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Mad at the Hatters

Ezriel Yudkowsky, with reporting by Yisroel Besser and Rachel Bachrach

Decades ago, when the frum community embraced Borsalino as its hatter of choice, it seemed like a shidduch made in heaven. But with rising prices and grumbling discontent, will a Borsalino boycott keep that black hat from putting you in the red?

Tuesday, February 03, 2015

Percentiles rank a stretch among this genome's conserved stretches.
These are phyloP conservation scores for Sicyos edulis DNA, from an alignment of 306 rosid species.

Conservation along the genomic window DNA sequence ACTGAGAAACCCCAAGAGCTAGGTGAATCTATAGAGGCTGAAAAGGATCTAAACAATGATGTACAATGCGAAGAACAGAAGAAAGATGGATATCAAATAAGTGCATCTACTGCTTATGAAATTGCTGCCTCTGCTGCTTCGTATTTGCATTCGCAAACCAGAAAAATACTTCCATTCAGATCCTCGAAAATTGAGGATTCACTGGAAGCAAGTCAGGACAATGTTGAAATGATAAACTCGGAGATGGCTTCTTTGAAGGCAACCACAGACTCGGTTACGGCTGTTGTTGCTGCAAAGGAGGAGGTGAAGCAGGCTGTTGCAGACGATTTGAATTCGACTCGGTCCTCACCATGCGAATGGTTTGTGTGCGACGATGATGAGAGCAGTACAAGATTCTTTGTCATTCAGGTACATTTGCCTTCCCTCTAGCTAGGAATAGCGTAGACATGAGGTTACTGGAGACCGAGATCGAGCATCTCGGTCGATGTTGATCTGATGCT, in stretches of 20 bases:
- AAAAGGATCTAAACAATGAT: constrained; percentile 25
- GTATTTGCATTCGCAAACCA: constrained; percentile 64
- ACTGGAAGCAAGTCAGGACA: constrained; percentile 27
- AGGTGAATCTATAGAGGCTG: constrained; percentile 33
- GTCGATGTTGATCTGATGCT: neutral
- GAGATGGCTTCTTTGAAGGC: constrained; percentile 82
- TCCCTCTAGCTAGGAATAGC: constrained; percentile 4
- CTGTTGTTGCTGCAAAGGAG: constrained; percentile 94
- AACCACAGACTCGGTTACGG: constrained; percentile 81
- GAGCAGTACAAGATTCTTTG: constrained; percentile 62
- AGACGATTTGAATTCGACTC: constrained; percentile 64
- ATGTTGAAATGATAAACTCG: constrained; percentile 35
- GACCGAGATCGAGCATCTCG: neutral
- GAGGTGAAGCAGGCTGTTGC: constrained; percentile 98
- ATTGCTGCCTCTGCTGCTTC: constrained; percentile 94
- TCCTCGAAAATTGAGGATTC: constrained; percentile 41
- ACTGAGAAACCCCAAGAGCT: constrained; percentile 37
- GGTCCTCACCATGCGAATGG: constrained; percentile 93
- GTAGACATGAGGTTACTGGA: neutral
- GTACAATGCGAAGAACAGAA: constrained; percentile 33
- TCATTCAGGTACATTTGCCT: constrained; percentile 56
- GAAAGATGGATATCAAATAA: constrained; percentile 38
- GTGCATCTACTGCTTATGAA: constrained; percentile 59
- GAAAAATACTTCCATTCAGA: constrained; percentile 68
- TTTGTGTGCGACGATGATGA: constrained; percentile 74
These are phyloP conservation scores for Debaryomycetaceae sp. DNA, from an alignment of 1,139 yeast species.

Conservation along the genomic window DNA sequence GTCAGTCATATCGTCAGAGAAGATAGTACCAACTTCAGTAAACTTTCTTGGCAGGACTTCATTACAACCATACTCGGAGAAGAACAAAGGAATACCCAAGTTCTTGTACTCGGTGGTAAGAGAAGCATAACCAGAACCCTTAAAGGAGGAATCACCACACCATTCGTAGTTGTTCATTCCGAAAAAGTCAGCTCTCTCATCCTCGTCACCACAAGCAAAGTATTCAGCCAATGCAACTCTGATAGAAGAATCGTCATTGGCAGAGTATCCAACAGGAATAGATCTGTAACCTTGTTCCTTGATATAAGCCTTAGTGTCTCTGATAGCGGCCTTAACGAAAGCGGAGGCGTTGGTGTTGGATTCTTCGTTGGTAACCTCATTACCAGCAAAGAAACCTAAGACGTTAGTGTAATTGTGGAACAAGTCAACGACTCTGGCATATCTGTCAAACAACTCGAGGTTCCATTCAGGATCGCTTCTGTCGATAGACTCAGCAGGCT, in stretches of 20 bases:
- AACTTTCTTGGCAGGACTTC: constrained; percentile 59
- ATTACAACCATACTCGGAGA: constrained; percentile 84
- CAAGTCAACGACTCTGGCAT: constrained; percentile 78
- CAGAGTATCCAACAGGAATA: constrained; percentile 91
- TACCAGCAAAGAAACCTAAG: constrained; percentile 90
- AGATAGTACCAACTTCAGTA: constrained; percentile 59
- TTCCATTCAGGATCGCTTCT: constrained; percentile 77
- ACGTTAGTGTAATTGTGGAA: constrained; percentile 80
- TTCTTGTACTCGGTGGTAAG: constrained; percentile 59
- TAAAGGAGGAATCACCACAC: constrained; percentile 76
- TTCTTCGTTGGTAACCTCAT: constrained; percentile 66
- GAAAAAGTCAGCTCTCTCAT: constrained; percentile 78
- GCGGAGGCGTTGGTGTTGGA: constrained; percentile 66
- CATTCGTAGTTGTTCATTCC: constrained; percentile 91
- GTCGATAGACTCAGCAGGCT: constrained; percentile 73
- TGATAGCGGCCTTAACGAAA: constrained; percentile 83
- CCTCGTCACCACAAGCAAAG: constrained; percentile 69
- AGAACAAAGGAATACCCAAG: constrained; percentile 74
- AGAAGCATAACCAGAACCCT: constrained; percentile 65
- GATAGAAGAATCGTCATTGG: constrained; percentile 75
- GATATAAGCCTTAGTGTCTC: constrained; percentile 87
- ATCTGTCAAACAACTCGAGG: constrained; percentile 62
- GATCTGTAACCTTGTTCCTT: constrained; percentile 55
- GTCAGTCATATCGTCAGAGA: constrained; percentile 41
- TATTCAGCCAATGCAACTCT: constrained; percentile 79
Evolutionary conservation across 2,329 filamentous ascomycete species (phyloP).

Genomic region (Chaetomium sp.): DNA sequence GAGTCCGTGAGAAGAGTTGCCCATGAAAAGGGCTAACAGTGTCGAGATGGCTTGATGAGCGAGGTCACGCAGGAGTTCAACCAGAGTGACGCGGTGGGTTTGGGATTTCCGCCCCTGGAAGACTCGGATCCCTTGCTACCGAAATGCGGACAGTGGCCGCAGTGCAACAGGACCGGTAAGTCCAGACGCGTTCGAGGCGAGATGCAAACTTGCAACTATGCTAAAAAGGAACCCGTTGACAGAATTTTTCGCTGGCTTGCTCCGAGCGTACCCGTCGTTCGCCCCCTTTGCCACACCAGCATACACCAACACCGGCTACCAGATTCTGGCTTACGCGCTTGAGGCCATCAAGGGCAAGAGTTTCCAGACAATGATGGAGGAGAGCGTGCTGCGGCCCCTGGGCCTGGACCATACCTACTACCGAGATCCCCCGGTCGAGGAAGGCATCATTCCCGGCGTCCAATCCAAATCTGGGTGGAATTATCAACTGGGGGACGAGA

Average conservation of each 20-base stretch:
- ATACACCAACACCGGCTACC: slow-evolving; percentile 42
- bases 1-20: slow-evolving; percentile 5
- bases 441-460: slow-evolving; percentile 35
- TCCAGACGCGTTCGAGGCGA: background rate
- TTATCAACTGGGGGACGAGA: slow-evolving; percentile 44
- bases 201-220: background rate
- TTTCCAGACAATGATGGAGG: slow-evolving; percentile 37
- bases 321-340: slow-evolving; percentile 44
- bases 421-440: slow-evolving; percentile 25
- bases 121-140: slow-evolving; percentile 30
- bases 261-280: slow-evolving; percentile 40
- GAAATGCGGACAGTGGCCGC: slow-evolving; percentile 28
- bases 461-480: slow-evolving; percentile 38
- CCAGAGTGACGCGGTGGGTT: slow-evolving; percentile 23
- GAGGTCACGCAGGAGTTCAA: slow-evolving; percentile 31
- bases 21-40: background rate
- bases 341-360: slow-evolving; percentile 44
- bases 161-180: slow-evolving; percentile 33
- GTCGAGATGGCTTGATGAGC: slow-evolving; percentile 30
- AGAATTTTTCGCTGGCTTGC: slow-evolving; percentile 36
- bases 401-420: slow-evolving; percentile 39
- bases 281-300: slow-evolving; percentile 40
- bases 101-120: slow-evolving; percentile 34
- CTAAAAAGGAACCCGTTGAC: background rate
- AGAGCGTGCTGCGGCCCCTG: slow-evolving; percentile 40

At first glance, the shidduch may have appeared an unlikely one. One side spent days bent over Aramaic texts, spiced its conversation with Yiddish phrases, and savored Eastern European delicacies like kugel and cholent. The other seemed the antithesis of the yeshivah world, taking pride in motorcycle helmets and violently pink headgear. But both shared an abiding respect for tradition, a quest for quality, and an appreciation for handiwork that lasts. Thus was born the unlikely alliance between the Torah-observant world and Borsalino, famed Italian producer of upscale felt hats. And for decades, the match seemed blissful. Importers in the United States, Europe, and Israel formed strong relationships with the Italian owners of Borsalino, putting in staggeringly large orders for the black rabbit-fur hats. Borsalino in turn came forward to meet the demand, upping their production of black hats (their color selection ranges from green to pink to yellow), and tailoring their fedoras to meet the preferences and predilections of thousands of yeshivah bochurim across the sea. The hat became the topper of choice for generations of bar mitzvah boys and chassanim who swallowed the high prices, knowing their heads would be covered in style and quality. The 21st century even brought a Borsalino franchise to Israel, where it’s competed successfully with local hatters. But now the relationship seems to be souring. In recent weeks, there’s been a growing movement to boycott the famed hatmaker because of price tags that just keep getting higher. The boycott originated in Israel, where petitions have been passed through major yeshivos such as Mir Yerushalayim, garnering thousands of signatures. Now a group of Chabad bochurim in New York is trying to “import” it across the Atlantic, where the prices have risen to $300 per hat. Can the boycott gather enough steam to level the playing field, or will generations of loyal patrons make their peace with the latest increase in a price that’s always been steep?

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